file you would like to share. Right-click the files folder or
drive and choose Sharing from the drop-down list. Select
Share this folder and click <OK>.
To determine the computer name of a particular computer,
right-click My Network Places (for Windows Millennium
or 2000) or Network Neighborhood (for Windows 98
Second Edition) and select Properties. For Windows
2000, click Network Identification on the lower left side
of the window. For Windows 98 Second Edition or
Millennium Edition, click the Identification tab.
Engineering teams meet to review CAD files
prior to a design review
Performance Evaluation
Throughput
The performance of any wireless LAN is highly subject to
environmental conditions. Numerous factors, such as materials of construction, reflecting surfaces, obstructions, etc.
will affect the throughput of radio-based communications
such as a wireless LAN link. It is therefore difficult to
quantify the performance of any wireless product.
Nonetheless, you may want to evaluate the throughput performance of your Harmony 802.11a network for purposes of
comparison with other wireless LAN products or to assess
its behavior in different locations.
Examples of other methods that can be used to evaluate the
throughput difference between the Harmony 802.11a PC
Card and any other wireless LAN technologies include:
•Perform FTP file transfers of files in excess of, for
example, 50 Mbps, and monitor the throughput
reported by the FTP client
•Transfer high-resolution MPEG-2 video files (e.g., 22
Mbps) and compare the video and audio quality on
the media player
Various standard networking tools exist that can help you
qualify the performance of your ad-hoc network without
investing in expensive networking utilities.
NetIQ’s QCheck is a simple network testing utility, which
provides a basic throughput test. You can download a free
copy from the NetIQ web site at
http://www.netiq.com/qcheck/.
This utility needs to be installed on each computer that will
be part of the test. Select Local Host in the drop-down
box for Endpoint 1 and enter the IP address of the remote
computer in the Endpoint 2 box. Change the Data Size to
1000 kBytes and run the test several times in a row by
pressing the <Run> button after each test is completed.
Managers consolidate slide show materials
before a sales presentation
Throughput vs. Radio Rate
With all wireless LAN products, the useable throughput you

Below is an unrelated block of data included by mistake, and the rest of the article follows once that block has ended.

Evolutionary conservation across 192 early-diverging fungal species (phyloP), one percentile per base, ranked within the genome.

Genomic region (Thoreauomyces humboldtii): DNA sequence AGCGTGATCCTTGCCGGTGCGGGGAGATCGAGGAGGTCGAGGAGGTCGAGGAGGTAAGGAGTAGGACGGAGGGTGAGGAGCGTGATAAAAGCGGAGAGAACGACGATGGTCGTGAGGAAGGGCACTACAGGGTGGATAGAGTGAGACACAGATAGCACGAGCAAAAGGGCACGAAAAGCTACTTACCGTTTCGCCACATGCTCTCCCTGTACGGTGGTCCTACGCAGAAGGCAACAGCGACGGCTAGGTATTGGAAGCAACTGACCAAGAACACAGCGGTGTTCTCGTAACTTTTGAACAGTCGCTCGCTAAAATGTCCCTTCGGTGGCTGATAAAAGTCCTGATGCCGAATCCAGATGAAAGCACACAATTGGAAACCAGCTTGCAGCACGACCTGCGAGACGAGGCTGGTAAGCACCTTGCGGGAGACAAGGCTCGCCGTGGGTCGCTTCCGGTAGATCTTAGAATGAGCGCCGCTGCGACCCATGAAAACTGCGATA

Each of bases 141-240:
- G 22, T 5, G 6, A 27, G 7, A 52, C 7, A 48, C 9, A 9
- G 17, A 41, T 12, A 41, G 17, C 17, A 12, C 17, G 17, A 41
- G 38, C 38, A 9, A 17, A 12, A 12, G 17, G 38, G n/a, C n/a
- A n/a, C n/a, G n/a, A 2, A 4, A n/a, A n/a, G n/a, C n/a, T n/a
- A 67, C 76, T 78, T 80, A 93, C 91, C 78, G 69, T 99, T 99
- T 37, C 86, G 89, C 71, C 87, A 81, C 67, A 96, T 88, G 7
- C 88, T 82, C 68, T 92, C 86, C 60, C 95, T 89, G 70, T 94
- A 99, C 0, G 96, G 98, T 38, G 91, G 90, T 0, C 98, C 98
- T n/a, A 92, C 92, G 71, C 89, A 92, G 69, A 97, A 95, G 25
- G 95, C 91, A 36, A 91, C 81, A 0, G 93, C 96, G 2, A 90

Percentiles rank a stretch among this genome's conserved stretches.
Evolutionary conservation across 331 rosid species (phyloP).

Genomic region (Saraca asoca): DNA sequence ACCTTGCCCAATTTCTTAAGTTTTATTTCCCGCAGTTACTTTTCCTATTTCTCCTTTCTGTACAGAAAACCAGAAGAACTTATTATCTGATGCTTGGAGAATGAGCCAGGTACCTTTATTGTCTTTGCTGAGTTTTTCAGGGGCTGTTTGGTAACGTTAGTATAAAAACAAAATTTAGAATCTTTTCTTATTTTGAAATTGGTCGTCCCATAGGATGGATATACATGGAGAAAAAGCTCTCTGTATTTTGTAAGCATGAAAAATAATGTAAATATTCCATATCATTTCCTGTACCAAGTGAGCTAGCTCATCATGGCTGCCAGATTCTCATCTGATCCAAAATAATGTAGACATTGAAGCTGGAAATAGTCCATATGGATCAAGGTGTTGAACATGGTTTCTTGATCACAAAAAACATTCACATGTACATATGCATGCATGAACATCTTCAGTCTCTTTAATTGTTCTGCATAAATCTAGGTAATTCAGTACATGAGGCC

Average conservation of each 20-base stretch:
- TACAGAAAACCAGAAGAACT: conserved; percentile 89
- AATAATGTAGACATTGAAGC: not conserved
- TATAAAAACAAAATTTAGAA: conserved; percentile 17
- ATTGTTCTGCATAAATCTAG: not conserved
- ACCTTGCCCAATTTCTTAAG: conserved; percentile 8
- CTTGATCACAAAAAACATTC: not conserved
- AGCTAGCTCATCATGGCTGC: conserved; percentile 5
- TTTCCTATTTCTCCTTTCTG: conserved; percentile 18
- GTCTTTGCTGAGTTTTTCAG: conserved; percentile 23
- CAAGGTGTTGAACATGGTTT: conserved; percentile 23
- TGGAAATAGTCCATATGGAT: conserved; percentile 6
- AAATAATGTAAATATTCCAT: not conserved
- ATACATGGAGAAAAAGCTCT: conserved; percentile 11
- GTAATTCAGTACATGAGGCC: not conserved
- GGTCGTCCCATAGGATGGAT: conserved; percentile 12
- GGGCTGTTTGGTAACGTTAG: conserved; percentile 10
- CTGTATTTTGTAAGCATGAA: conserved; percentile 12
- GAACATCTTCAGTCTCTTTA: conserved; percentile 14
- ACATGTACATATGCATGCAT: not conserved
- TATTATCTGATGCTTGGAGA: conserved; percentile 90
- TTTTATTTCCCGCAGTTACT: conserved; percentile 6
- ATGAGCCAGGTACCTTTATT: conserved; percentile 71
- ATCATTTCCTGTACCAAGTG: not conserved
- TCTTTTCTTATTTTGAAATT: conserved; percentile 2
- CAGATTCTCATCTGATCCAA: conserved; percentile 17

will experience does not equal the radio rate. Due to the
fixed overhead associated with managing over-the-air data
transmission, all wireless LANs experience actual throughput of 30 to 50% of the radio rate. Therefore, in order to
increase user throughput, it is necessary to maximize the
radio rate; your Harmony 802.11a PC Cards offer the highest radio rate available in a wireless LAN product!
Range
QCheck network testing utility
QCheck will report the throughput for each test in Mbps.
Note, however, that the maximum data size QCheck allows
is only 1 MB. This data size limitation does not demonstrate the significant throughput advantage of the Harmony
802.11a PC Card, as would a larger data size.
The data rate of 108 Mbps should be obtainable within a
range of approximately 20 feet in a typical open indoor
environment, for example within a conference room. As
the Harmony 802.11a PC Cards are moved to greater distances or obstructions, such as walls, are introduced, the
radio will automatically start backing off to lower data rates.
Because of this automatic back-off mechanism, the 802.11a
cards will continually maintain the highest data rate possible
at that range.
In general, the 802.11a cards will consistently maintain a
data rate, at any range, of 3 to 10 times higher than 802.11b
products. For example, if the range of an 802.11b product
at 11 Mbps is 100 feet in the given environment (before
backing off to 5.5 Mbps), the 802.11a PC cards, in the same
environment, may have backed off from 108 Mbps to 96
Mbps to 72 Mbps, but will still be over 6 times faster at that
distance than 802.11b (72 Mbps vs. 11 Mbps).
Again, keep in mind that all wireless LANs are highly subject to environment conditions and that the LAN’s performance in your environment may differ from the examples discussed.
802.11a Mode vs. 2X Mode
The Harmony 802.11a PC Card is capable of operating in
two modes: 802.11a Mode and 2X Mode. In 802.11a
Mode, the default mode, the maximum data rate is 54
Mbps and the card will be interoperable with other
802.11a-compliant products.
In order to experience 100 Mbps networking, it is necessary
to configure your Harmony 802.11a PC Card for Proxim’s
2X Mode (also referred to as Turbo Mode). In this mode,
the maximum data rate is 108 Mbps. When in 2X Mode,
the Harmony 802.11a PC Card is not interoperable with
other 802.11a products.
Refer to the Demo Kit Quick Start Guide for instructions
on configuring your Harmony 802.11a PC Card for 2X
Mode.
Proxim, Inc
Corporate Headquarters
510 DeGuigne Drive
Sunnyvale, CA 94085 USA
Phone 408-731-2700/800-229-1630
Fax: 408-731-3675
sales@proxim.com
www.proxim.com
© Copyright 2001 Proxim, Inc. All rights reserved.